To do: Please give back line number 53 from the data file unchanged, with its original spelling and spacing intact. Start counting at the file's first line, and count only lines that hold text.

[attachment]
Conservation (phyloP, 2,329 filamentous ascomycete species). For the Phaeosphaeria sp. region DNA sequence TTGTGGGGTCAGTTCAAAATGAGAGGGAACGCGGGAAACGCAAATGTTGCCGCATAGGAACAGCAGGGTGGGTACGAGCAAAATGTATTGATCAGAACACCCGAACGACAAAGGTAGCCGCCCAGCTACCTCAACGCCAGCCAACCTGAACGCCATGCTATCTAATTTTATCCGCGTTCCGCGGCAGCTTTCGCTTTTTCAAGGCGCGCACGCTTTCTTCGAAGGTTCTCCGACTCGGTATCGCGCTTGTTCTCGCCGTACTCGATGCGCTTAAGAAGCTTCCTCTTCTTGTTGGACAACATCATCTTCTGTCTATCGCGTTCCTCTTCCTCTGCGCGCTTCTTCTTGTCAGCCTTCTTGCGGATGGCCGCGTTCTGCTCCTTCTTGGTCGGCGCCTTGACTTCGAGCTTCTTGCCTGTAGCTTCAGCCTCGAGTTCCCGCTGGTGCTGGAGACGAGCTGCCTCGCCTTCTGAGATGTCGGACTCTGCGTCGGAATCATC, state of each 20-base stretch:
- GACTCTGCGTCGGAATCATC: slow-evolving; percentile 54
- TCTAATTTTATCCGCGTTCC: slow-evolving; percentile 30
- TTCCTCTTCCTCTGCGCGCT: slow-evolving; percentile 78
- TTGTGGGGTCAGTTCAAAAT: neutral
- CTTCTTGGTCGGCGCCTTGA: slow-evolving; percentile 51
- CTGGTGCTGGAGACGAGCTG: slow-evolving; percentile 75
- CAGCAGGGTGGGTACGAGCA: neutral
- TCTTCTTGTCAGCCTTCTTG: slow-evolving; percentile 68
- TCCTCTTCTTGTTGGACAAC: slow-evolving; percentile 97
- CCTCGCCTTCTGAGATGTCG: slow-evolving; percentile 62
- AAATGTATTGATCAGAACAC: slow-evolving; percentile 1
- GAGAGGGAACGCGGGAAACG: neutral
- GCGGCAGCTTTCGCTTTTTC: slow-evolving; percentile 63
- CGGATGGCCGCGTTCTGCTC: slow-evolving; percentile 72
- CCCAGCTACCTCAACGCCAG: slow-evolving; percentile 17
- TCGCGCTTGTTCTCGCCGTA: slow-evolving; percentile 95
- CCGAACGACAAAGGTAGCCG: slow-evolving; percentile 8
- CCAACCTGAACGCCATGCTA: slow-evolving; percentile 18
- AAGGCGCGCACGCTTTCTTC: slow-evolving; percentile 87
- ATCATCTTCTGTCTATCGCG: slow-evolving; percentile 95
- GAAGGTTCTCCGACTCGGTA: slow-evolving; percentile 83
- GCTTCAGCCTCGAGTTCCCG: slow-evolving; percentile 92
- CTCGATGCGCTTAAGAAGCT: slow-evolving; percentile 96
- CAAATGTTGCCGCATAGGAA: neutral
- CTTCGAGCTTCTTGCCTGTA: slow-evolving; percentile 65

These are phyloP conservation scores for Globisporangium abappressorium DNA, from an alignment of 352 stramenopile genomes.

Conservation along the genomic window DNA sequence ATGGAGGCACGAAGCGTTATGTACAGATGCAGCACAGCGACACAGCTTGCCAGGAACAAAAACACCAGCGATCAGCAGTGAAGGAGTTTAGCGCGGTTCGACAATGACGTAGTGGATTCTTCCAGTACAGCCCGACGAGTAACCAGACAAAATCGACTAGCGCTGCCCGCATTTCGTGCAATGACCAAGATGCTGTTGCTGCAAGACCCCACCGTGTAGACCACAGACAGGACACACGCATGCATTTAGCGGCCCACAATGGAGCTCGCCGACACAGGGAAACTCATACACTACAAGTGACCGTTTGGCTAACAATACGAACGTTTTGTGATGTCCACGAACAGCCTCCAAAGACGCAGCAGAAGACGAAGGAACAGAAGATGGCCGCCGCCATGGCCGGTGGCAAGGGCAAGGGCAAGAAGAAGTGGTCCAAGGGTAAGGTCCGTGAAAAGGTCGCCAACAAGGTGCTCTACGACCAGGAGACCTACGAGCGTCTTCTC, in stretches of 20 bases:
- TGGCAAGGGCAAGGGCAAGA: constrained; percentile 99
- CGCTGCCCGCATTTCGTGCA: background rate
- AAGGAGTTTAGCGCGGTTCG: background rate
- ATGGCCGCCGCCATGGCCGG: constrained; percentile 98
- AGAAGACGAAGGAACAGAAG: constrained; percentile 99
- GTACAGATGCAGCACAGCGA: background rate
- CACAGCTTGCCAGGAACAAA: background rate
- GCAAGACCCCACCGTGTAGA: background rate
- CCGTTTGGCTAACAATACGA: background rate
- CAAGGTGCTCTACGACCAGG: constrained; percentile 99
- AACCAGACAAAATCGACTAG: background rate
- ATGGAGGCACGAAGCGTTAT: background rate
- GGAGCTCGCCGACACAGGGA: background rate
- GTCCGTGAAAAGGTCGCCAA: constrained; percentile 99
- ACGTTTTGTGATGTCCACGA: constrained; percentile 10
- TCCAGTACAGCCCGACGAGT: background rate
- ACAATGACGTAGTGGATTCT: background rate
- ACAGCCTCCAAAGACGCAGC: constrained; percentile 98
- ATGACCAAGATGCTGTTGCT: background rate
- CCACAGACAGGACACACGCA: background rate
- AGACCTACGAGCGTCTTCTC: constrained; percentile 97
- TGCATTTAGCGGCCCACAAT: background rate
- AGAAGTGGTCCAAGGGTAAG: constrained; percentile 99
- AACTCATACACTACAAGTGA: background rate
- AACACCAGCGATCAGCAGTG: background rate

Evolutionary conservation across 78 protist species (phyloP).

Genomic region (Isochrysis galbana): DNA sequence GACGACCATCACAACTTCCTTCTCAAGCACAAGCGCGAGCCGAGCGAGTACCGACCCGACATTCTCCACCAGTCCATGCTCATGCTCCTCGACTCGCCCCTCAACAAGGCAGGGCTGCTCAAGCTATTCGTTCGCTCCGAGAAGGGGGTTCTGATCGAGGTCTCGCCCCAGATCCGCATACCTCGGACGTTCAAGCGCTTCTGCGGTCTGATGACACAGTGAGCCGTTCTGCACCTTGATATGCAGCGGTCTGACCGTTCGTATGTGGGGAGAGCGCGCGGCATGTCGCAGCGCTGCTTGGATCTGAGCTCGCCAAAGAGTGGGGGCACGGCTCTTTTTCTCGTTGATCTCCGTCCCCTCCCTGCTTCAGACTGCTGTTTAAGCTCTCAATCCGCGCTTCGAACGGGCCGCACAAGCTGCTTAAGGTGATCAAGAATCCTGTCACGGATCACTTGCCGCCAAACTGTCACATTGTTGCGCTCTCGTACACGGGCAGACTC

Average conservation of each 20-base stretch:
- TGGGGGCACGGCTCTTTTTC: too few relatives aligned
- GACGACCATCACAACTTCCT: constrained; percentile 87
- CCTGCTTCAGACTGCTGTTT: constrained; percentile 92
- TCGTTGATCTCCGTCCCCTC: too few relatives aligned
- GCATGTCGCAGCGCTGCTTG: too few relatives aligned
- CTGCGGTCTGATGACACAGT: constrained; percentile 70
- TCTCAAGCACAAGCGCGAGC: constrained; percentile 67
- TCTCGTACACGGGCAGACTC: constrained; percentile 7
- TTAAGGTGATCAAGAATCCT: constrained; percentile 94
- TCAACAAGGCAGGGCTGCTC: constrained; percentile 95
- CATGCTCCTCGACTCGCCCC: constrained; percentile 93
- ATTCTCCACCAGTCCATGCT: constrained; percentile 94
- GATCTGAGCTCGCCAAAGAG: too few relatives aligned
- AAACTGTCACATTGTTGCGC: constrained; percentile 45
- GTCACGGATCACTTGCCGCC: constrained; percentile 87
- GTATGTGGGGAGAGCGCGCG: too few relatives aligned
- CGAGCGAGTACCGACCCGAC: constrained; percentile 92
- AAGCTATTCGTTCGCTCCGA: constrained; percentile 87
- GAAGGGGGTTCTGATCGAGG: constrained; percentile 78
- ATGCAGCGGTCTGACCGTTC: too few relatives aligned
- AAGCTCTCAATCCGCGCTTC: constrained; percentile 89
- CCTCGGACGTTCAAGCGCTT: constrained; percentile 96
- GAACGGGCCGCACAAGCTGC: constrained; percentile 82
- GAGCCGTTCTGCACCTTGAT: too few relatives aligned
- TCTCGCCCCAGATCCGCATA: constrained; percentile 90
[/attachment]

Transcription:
- AACACCAGCGATCAGCAGTG: background rate